Talent retention will become hard. Employee morale will take a hit. Productivity will be at an all-time low. And with a tarnished reputation, talent acquisition will only grow that much harder.
These companies may survive the pandemic. But they also may very well flounder in the decade to come.
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Obvious but Unheeded Prediction #2: There’ll Be a Noticeable Uptick in the Public Perception Quotient for Those Companies Who Actively Participated or Contributed Their Wealth, Equipment, or Expertise to Fighting This Pandemic Without Also Excessively Profiting from It in the Process
This might sound a little paradoxical, but most of the companies who actively participate or contribute their wealth, equipment, or expertise to fighting this pandemic will see (or are already seeing) an adverse reaction on their public perception report cards.
Why? Because most companies will not do it without also exorbitantly profiting from it in the process. And the fact that they do it under the guise of an act of Corporate Social Responsibility (CSR) will only enflame the ill-feelings the public harbors towards them.
Public v. Companies with for-profit savior complexes
Therefore, no matter how much wealth or resources they commit or deploy, it’ll be met with distaste and disgust towards such companies in the court of public opinion.
Here’s one example.
Access to the internet and digital technologies has become essential for us during this pandemic. It’s how we consume the news about what’s unfolding, stay connected with our friends and family, go to work, socialize, and keep ourselves entertained — even if that means wasting most of our waking hours aimlessly scrolling through Facebook or watching cat videos and coffin memes on YouTube.
No judgment here.
And yet, some Telecommunication and Internet Service Providers (Telco’s and ISPs) are busy trying to squeeze everything they can out of this ripe opportunity in front of them by lining up all sorts of promotions imaginable.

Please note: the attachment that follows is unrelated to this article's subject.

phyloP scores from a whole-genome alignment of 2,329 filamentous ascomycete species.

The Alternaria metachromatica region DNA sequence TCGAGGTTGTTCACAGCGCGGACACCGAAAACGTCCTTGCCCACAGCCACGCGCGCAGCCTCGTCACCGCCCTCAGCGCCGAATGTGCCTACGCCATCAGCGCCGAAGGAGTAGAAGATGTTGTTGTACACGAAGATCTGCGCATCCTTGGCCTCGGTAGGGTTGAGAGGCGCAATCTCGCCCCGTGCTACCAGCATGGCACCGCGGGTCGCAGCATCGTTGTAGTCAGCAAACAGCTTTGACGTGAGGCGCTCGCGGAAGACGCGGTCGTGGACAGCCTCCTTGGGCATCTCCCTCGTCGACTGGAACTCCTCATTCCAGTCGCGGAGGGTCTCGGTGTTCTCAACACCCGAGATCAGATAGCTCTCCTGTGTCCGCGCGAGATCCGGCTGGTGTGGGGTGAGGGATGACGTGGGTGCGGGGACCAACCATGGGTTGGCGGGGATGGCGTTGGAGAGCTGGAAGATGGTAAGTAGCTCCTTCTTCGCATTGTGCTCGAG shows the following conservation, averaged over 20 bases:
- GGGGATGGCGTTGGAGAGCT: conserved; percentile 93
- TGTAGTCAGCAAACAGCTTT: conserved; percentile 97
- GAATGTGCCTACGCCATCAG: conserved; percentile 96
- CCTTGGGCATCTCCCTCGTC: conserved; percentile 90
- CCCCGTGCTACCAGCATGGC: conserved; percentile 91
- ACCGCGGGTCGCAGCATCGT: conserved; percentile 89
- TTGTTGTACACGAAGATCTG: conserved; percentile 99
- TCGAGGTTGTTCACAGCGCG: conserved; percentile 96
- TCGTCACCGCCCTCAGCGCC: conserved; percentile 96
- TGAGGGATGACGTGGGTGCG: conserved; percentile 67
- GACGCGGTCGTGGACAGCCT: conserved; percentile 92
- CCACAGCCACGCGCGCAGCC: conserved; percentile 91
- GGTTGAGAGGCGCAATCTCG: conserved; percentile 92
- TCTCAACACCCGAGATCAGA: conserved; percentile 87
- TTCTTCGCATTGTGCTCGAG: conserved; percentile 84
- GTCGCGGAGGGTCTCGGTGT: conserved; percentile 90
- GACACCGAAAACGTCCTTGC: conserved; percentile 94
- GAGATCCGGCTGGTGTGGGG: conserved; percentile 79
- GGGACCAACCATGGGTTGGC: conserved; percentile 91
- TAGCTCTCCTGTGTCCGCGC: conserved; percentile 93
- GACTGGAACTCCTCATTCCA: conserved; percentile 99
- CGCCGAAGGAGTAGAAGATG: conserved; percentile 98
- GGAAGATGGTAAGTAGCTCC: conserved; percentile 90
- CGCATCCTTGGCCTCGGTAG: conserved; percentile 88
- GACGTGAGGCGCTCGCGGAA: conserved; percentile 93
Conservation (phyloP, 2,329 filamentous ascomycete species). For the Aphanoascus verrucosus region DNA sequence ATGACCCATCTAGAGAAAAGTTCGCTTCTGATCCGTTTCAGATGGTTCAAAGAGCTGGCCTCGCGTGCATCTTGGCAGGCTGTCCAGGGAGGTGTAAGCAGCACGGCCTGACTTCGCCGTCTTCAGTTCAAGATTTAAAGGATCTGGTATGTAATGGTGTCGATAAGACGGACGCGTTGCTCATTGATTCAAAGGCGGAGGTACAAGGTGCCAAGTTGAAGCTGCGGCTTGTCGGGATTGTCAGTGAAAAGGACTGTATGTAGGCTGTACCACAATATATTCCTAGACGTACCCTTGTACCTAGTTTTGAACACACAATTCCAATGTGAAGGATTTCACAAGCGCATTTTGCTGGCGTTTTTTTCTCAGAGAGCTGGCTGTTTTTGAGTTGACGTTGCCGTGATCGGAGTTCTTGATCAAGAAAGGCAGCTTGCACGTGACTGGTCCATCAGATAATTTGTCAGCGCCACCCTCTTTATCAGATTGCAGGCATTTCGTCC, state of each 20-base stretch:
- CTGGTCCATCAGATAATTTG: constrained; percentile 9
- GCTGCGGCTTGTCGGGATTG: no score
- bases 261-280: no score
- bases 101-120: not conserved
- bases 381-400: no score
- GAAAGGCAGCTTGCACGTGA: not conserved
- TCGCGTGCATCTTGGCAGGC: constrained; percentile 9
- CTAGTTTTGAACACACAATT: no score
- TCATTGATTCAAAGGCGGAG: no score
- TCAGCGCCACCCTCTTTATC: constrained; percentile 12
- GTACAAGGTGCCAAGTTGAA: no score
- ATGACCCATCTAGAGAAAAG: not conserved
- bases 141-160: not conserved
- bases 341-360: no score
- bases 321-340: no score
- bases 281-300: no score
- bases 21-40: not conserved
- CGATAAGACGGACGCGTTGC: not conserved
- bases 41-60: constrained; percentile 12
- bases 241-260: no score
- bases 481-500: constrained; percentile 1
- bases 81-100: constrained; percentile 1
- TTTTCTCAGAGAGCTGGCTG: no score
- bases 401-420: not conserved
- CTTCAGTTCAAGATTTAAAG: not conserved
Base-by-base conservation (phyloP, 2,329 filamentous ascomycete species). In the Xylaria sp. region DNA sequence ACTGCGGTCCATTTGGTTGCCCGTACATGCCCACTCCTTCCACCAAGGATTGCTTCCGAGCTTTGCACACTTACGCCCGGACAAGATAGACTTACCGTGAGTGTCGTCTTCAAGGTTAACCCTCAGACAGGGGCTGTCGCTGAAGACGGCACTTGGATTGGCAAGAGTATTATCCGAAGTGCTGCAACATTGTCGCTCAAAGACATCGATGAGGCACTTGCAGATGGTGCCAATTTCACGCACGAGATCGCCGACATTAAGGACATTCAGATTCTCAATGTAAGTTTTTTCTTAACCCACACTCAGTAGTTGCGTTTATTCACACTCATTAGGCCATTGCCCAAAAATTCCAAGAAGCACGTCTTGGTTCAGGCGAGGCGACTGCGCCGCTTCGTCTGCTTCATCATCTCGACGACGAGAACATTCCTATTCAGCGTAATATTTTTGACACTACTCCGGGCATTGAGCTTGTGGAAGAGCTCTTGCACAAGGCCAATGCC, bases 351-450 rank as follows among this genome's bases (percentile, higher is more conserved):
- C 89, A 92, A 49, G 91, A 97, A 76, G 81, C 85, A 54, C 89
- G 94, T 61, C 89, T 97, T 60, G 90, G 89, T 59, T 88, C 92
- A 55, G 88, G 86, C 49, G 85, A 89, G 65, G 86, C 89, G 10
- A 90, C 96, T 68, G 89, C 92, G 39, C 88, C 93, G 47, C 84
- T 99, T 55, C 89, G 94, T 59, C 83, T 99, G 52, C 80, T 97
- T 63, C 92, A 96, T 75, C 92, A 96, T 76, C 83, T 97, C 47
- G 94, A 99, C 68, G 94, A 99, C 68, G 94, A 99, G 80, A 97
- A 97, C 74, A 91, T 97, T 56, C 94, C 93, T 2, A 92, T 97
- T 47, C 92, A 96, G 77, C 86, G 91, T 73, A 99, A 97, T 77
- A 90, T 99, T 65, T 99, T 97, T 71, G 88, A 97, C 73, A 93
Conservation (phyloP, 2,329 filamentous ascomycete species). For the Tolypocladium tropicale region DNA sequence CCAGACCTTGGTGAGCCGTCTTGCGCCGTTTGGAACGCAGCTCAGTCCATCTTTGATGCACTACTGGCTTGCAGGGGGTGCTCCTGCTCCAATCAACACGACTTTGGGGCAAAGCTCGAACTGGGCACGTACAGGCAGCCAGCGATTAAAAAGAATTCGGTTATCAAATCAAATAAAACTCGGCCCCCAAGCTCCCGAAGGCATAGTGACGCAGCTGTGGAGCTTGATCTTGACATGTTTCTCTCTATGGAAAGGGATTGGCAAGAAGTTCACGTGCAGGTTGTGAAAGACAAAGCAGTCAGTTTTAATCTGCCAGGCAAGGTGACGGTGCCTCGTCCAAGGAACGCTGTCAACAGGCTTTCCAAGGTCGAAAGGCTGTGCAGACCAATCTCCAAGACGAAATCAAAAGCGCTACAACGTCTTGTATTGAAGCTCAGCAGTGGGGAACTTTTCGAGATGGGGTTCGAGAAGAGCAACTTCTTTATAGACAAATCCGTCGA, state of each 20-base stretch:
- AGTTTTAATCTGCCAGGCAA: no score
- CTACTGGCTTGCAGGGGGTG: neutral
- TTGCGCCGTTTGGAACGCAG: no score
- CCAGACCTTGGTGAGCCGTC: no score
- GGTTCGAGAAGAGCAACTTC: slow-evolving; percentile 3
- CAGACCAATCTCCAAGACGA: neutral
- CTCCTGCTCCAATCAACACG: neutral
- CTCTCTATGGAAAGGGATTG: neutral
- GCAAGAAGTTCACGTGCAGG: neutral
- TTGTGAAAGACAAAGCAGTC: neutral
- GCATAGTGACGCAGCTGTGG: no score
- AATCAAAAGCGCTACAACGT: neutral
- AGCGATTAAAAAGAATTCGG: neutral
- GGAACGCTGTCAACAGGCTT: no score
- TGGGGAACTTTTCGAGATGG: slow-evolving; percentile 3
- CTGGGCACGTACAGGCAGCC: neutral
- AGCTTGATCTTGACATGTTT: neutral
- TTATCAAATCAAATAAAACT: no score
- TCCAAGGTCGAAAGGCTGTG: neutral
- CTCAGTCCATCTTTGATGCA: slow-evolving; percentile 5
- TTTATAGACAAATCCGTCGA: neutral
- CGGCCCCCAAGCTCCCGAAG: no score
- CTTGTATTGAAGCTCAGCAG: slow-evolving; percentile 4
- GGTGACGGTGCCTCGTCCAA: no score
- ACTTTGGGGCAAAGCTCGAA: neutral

And the worst part? They are doing it under the guise of helping people stay connected with some scientifically seductive percentage of extra data sprinkled on top to avoid giving the same packages as pre-coronavirus times for a lower price point.
Consider the extra data a grand gesture of how much they care.
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In the meantime, people (also known as their customers) are getting furloughed or laid off or getting sick or worse.
Public health emergency be damned. Customers finding themselves at their wits’ end be damned.
No wonder there’s so much anger and hatred towards companies that are hell-bent on profiting out of the situation we are all faced with today — and one can only imagine how many orders of magnitude more it’ll be towards such companies in a post-coronavirus world.
But it doesn’t have to be that way.
How to win in the court of public opinion
There’ll be companies who’ll come out of this pandemic commanding stronger and better brand equity and public perception towards them than going in.
Out of them, those who exhibit commendable CSR without being tone-deaf to what’s unfolding in front of them and without doing it to explicitly profit from their involvement in fighting this pandemic will register the biggest gains in brand equity and customer loyalty.
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Here are some ways companies can put it into practice during this pandemic:
- Repurposing personnel. Offering paid leave to employees who want to volunteer at the frontlines or any other impactful volunteer programs
- Repurposing resources. Offering food, water, personal protective equipment, or other resources to the key and frontline workers
- Repurposing facilities. Helping relief efforts by repurposing unused buildings and other real estates owned by the company as temporary quarantine facilities
- Organizing blood drives. Holding blood donation campaigns amongst employees to help replenish the quickly depleting blood banks (this could be a great option to explore with the relevant authorities if you are geographically cut-off from virus-hit areas and your employees are working and living on-site, such as the resorts in the Maldives)